While I hope for a wet winter, forecasts have been conflicted on what to look forward to for moisture this winter. I would mark it on the calendar to water the following plants, so that way in spring they ready to grow again vs recover from any drought damage sustained over winter.
Who Needs a Drink?
Any Plants in Pots (check weekly)
Newly Planted and Established of the following plant families (check every two weeks, generally water monthly); Arborvitae, Fir, Juniper, Spruce, Pine, Evergreen Magnolia, Laurels, Rhododendrons, Azaleas, Hemlock, Boxwood, Hollies, Blueberries, Japanese Maples, Pacasandra, Cedar, Cypress, Hinoki Cypress, Mountain Laurel, Western Red Cedar, Pieris, Andromeda, Umbrella Pine and Yew.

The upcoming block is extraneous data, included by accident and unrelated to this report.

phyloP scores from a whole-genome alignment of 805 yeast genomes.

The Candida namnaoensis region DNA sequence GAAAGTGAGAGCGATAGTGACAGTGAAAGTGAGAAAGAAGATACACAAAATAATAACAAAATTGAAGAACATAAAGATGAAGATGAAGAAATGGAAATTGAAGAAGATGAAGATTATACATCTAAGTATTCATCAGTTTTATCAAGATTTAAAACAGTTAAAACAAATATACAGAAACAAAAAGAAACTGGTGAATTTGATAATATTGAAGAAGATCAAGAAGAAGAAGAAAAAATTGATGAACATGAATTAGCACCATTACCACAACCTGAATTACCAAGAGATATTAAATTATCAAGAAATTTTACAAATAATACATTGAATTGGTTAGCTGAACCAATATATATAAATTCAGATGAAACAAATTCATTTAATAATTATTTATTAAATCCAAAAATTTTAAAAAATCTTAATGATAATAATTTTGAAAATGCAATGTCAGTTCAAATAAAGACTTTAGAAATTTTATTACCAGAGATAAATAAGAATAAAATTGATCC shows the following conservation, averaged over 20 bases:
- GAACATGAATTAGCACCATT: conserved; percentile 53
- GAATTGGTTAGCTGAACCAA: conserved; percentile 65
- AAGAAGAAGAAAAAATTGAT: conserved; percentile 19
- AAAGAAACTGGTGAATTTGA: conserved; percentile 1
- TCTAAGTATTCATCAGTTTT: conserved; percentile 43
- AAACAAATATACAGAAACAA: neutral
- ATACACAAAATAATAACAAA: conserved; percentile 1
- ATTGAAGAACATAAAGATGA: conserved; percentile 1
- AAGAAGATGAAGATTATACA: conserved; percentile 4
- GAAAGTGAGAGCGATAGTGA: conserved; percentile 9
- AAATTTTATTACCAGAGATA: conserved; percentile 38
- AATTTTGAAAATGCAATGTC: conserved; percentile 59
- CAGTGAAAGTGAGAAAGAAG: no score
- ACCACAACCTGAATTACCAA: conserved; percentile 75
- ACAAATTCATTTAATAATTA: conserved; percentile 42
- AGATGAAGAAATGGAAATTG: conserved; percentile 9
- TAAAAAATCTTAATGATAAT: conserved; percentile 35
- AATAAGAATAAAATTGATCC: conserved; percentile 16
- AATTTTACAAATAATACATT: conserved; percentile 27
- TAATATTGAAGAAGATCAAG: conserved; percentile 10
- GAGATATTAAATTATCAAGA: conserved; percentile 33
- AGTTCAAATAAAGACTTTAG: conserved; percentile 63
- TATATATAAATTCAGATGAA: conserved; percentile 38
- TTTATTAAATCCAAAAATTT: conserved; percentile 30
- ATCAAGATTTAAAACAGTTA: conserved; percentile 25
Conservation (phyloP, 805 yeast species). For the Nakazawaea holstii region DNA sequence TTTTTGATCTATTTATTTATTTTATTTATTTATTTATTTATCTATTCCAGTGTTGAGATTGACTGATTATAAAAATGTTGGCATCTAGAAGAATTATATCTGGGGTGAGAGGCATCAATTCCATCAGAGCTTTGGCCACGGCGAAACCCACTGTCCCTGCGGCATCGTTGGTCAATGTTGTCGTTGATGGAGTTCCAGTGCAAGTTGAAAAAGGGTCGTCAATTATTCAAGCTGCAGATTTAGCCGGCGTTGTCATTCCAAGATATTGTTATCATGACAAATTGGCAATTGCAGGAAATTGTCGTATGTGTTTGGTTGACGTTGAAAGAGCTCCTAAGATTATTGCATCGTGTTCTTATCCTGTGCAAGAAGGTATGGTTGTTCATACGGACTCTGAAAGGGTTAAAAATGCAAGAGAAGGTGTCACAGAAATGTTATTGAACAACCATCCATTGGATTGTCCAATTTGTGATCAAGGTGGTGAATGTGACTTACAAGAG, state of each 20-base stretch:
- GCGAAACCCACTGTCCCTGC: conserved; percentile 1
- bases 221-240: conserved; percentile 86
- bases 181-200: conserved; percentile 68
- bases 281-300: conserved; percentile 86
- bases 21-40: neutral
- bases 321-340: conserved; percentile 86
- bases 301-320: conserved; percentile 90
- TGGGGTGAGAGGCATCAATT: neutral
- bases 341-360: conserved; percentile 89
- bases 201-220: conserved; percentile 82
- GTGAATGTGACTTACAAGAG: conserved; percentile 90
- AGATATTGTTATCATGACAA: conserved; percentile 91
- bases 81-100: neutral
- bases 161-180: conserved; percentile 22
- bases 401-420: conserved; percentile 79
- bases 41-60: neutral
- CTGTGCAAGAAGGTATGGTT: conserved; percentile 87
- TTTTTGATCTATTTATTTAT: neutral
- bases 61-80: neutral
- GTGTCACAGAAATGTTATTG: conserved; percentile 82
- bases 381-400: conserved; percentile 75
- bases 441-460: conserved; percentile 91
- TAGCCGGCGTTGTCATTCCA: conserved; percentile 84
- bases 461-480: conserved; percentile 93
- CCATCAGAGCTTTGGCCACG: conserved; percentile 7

How to Water in the Winter?
The most convenient way to water plants in the winter is a sprinkler on a hose. Let it run for 30 to 60 minutes, depending on soil type and size of plant, per tree or garden bed. Just remember when done with watering to disconnect the hose from the faucet and drain the hose. You may also bucket water to plants as well, 5 gallons keeps small bushes hydrated while larger shrubs and trees need much, much more.
When to water?
I don't water when the ground is frozen, I water when the daytime temps are in the upper 30s and 40s. It won't hurt plants if it gets colder at night because the ground temperature will keep the water from freezing.
How to check?
If in doubt about if a plant needs water, simply dig into the soil within it's root zone. I like to go down at least 6 to 12 inches to verify soil moisture. If it's dry, I water.